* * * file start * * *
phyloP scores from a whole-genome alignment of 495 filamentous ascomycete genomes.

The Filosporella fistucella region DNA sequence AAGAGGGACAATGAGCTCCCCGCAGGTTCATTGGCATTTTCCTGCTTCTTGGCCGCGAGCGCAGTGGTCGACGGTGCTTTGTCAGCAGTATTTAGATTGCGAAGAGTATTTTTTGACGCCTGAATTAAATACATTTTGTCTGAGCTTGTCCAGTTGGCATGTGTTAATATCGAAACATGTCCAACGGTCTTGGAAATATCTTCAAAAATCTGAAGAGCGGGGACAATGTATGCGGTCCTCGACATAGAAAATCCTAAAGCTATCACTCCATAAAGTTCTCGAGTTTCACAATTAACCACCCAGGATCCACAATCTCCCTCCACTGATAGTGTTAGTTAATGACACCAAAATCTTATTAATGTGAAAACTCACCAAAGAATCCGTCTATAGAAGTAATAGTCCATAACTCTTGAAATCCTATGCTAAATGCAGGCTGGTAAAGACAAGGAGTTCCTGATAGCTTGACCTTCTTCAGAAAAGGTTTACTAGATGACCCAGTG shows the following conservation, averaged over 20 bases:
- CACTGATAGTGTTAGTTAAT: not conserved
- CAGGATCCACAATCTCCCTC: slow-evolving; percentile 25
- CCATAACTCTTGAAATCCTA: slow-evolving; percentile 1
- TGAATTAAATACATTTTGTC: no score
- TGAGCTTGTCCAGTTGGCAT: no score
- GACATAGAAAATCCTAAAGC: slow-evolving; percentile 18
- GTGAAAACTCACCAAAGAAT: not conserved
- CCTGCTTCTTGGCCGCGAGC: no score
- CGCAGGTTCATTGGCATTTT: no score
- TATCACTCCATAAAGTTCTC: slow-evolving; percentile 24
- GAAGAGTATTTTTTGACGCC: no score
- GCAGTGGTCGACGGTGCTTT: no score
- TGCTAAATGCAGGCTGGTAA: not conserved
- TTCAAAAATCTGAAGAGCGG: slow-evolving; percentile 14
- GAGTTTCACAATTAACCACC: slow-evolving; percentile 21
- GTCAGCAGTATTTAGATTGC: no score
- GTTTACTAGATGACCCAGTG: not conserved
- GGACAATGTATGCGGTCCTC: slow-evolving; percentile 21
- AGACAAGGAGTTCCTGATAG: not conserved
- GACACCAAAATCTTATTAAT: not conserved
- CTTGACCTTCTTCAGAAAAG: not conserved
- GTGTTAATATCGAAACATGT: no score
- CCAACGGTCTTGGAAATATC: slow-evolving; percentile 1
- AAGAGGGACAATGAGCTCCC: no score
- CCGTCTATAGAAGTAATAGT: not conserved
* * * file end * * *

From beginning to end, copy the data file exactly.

phyloP scores from a whole-genome alignment of 495 filamentous ascomycete genomes.

The Filosporella fistucella region DNA sequence AAGAGGGACAATGAGCTCCCCGCAGGTTCATTGGCATTTTCCTGCTTCTTGGCCGCGAGCGCAGTGGTCGACGGTGCTTTGTCAGCAGTATTTAGATTGCGAAGAGTATTTTTTGACGCCTGAATTAAATACATTTTGTCTGAGCTTGTCCAGTTGGCATGTGTTAATATCGAAACATGTCCAACGGTCTTGGAAATATCTTCAAAAATCTGAAGAGCGGGGACAATGTATGCGGTCCTCGACATAGAAAATCCTAAAGCTATCACTCCATAAAGTTCTCGAGTTTCACAATTAACCACCCAGGATCCACAATCTCCCTCCACTGATAGTGTTAGTTAATGACACCAAAATCTTATTAATGTGAAAACTCACCAAAGAATCCGTCTATAGAAGTAATAGTCCATAACTCTTGAAATCCTATGCTAAATGCAGGCTGGTAAAGACAAGGAGTTCCTGATAGCTTGACCTTCTTCAGAAAAGGTTTACTAGATGACCCAGTG shows the following conservation, averaged over 20 bases:
- CACTGATAGTGTTAGTTAAT: not conserved
- CAGGATCCACAATCTCCCTC: slow-evolving; percentile 25
- CCATAACTCTTGAAATCCTA: slow-evolving; percentile 1
- TGAATTAAATACATTTTGTC: no score
- TGAGCTTGTCCAGTTGGCAT: no score
- GACATAGAAAATCCTAAAGC: slow-evolving; percentile 18
- GTGAAAACTCACCAAAGAAT: not conserved
- CCTGCTTCTTGGCCGCGAGC: no score
- CGCAGGTTCATTGGCATTTT: no score
- TATCACTCCATAAAGTTCTC: slow-evolving; percentile 24
- GAAGAGTATTTTTTGACGCC: no score
- GCAGTGGTCGACGGTGCTTT: no score
- TGCTAAATGCAGGCTGGTAA: not conserved
- TTCAAAAATCTGAAGAGCGG: slow-evolving; percentile 14
- GAGTTTCACAATTAACCACC: slow-evolving; percentile 21
- GTCAGCAGTATTTAGATTGC: no score
- GTTTACTAGATGACCCAGTG: not conserved
- GGACAATGTATGCGGTCCTC: slow-evolving; percentile 21
- AGACAAGGAGTTCCTGATAG: not conserved
- GACACCAAAATCTTATTAAT: not conserved
- CTTGACCTTCTTCAGAAAAG: not conserved
- GTGTTAATATCGAAACATGT: no score
- CCAACGGTCTTGGAAATATC: slow-evolving; percentile 1
- AAGAGGGACAATGAGCTCCC: no score
- CCGTCTATAGAAGTAATAGT: not conserved